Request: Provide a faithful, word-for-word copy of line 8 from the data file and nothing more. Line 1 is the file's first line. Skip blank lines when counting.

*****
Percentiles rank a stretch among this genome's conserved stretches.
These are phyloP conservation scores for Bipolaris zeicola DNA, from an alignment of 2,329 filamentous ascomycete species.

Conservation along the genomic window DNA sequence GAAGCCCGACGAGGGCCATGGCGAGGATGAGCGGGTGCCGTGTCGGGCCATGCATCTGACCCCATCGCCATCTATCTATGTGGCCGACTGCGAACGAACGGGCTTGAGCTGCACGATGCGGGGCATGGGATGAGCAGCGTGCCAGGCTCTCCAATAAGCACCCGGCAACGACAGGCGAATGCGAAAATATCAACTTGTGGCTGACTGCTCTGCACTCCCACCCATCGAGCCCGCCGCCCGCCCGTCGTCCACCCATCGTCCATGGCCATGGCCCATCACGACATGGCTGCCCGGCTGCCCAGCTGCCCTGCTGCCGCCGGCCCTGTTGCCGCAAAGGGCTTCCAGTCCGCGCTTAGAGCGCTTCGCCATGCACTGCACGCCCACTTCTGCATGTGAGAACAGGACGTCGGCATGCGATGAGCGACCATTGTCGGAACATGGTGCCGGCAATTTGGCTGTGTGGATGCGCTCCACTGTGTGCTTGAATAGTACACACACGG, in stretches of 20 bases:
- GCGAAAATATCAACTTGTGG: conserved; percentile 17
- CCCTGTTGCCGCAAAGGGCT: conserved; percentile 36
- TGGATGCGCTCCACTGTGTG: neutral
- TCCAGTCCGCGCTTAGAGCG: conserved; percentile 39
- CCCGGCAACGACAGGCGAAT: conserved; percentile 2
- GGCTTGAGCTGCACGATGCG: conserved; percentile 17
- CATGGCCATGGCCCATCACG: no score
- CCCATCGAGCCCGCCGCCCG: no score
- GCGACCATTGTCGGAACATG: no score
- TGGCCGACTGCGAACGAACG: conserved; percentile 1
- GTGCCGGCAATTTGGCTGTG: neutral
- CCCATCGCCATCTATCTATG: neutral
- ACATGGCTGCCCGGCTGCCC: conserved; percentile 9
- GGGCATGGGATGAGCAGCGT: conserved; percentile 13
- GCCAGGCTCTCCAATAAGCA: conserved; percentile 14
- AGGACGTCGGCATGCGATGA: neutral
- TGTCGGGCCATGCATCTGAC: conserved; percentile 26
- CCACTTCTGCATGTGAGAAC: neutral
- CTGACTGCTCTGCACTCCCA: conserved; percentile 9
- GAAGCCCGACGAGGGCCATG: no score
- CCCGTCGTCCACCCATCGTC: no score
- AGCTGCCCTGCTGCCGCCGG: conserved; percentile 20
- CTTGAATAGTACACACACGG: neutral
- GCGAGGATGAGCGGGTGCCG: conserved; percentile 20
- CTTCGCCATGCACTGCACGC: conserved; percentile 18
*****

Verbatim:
- CCCGGCAACGACAGGCGAAT: conserved; percentile 2